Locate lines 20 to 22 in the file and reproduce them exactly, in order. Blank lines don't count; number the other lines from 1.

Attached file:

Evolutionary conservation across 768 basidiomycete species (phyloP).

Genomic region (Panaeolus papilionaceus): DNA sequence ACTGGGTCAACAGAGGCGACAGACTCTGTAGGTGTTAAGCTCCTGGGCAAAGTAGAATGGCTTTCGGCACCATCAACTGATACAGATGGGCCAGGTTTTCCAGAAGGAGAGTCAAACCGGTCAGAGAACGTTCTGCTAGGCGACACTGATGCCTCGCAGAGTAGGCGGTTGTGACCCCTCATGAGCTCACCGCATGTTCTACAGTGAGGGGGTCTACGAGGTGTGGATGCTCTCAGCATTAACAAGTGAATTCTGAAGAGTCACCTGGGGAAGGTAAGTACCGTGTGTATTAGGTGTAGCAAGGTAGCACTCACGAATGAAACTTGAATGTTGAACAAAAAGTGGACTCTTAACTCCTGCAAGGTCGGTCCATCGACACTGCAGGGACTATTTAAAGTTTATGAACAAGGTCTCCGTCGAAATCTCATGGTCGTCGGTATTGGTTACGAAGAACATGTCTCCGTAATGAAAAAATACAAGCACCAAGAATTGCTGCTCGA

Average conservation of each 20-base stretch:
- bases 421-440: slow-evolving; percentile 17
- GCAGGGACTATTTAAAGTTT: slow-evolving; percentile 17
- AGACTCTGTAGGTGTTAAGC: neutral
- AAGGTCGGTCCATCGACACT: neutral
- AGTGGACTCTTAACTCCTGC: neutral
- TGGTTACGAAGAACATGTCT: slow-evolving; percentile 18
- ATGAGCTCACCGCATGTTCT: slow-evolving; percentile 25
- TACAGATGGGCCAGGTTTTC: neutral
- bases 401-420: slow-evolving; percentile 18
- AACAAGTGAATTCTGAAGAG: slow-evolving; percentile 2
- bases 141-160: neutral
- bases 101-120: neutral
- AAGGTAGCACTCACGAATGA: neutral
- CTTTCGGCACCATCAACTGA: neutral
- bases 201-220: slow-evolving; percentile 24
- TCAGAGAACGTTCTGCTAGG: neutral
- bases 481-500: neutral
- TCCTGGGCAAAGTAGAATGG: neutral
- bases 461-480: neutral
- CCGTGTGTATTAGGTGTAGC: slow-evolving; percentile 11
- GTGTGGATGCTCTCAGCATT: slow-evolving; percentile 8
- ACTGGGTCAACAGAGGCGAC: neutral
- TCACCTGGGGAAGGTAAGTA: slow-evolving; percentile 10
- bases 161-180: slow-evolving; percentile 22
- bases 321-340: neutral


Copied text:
- bases 481-500: neutral
- TCCTGGGCAAAGTAGAATGG: neutral
- bases 461-480: neutral